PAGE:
Examples of this grocery app’s re-engagement campaigns include offering existing users a discount on their grocery order, as well as a buy one get one free promo. By using coupon codes and discount offers, the brand entices existing users to come back into the app and purchase — a common tactic for paid re-engagement ads.

Overall, the use cases for re-engagement, the tactics employed, measurement and performance monitoring all vary from industry to industry and app to app. Marketers who can identify the broader strategy and employ reengagement strategies effectively are able to boost overall business and app growth by driving loyalty, recurring revenue/repeat purchase and reducing dependence on new user acquisition channels for growth.

App inactivity windows and incrementality

There will always be certain cohorts of active users who will return to your app and engage frequently. When you target your paid reengagement budgets towards these active user cohorts who would have anyway visited your app organically, you run the risk of paid ads simply cannibalizing organic user intent and burning through your marketing budget. To account for this, MMPs usually have the “Reengagement Inactivity Windows”. This window defines the period between two events that a user must be inactive in order to define the later event as a re-engagement. By setting this to the desired window that makes sense for each business (7 day, 14 day, 30 day, 60 day etc.), app marketers can run campaigns that only get credit for re-engaging inactive users and bringing them back into the app – thus ensuring high-incremental business impact of paid reengagement campaigns.

Challenges with ads-based re-engagement 

Normally, a marketer would run an ads-based mobile app re-engagement campaign by showing ads to existing users in order to get them back into the app. On iOS and Android, this is made possible by universal, device-level identifiers such as the IDFA and GAID. Because these IDs are the same for every app on the device, they provide a shared “name tag” that both advertisers and ad publishers can use to figure out which users to show ads to — and which users not to show ads to — to ensure ad spend is not wasted on users who are already highly engaged. Similarly, on the web, identifiers such as third-party cookies allow advertisers to find the right web users to show ads to.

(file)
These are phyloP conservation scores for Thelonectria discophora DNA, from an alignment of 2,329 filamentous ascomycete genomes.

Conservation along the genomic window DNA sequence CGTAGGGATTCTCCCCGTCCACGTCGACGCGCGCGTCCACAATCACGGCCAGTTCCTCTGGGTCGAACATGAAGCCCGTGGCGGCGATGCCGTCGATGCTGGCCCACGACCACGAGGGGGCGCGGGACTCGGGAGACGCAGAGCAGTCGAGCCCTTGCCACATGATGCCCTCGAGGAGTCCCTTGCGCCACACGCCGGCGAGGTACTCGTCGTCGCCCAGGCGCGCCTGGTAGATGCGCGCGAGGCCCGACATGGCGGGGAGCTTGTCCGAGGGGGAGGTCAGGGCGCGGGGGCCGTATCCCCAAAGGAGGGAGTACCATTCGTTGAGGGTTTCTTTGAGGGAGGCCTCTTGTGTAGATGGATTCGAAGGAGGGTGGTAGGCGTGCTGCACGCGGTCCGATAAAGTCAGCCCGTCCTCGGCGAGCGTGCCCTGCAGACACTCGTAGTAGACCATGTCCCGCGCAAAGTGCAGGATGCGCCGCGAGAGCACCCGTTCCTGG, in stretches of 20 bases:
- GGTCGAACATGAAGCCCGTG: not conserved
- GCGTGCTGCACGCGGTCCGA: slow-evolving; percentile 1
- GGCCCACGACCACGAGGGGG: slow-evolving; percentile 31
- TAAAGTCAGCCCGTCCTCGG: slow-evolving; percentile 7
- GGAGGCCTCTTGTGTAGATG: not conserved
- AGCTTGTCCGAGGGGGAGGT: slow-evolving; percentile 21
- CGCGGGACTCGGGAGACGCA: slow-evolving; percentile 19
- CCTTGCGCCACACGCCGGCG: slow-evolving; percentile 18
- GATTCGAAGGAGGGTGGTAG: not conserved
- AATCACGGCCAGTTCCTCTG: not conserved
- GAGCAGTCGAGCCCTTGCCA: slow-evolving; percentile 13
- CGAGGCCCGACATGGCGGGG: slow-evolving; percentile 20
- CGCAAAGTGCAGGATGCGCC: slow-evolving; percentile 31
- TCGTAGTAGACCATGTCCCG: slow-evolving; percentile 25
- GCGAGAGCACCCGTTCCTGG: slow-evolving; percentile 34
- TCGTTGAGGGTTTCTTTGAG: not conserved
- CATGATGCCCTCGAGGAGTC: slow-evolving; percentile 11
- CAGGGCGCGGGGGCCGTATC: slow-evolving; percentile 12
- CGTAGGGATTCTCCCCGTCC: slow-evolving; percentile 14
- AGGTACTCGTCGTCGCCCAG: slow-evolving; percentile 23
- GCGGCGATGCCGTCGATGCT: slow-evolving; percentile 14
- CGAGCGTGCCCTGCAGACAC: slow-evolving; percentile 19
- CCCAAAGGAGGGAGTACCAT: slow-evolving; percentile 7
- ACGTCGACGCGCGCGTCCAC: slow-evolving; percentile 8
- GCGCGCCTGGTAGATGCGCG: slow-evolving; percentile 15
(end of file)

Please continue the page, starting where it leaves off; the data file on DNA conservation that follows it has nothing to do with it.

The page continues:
The loss of universal IDs

However, the mobile industry is moving towards a world where universal identifiers will be unavailable, making re-engagement more difficult and less effective over both the web and across mobile apps. On the web, Google is planning to phase out their support of third-party cookies, making targeted advertising across the web more difficult. 

For mobile app re-engagement, Apple’s changes to device-level ad attribution data on iOS 14.5 mean that marketers will not have access to IDFAs unless users explicitly consent to sharing them. If users do not opt in to sharing their IDFA, it will be impossible for your ad networks to find the right users to show re-engagement ads to, decreasing the effectiveness of your campaigns and increasing the potential for wasted ad spend, ultimately making it more difficult to reach your business goals. 

We fully expect Google to do the same with the GAID on Android in the future, which would assign re-engagement campaigns on Android the same fate as those on iOS. The new reality is that the ability to use device-level data to run and measure mobile re-engagement campaigns is no longer a given — rather, it’s going to be a challenging feat. Re-engagement campaigns across both the web and mobile apps will be nowhere near the level of granularity and effectiveness marketers previously enjoyed. 

So What Are You Supposed to Do?

Because running ads-based re-engagement campaigns is about to be a lot more difficult, you wonder if you should run re-engagement campaigns at all. However, because re-engagement is so valuable, we urge you not to give up on your efforts. Email campaigns and push notifications will still be possible because they are not reliant on device-level data, meaning that developing a robust owned strategy will become even more important. Ensuring that links in your cross-platform campaigns, including your mobile and desktop website, take users to the best experience, whether they have the app installed or not, is even more critical in ensuring users are brought back to engage with your app. That way, even if your re-engagement ads get shown to someone who does not have your app installed, they’ll still receive a good web fallback experience rather than a broken link that causes them to drop off and costs your business valuable dollars. 

On the whole, we believe this change will push the industry from focusing on paid app installs to focusing on the holistic customer journey and connected user experience, which we consider a win. And although re-engagement is going to be more difficult, this simply means that marketers will need to find new ways to connect users with their app. For example, certain networks that are less reliant on universal IDs could support effective re-engagement campaigns without the need for IDs – for example, networks whose inventory is direct-to-device (e.g. preloads and other types of OEM inventory). We have no doubt that sharp marketers will be able to discover and create alternative methods to re-engage app users to drive business growth.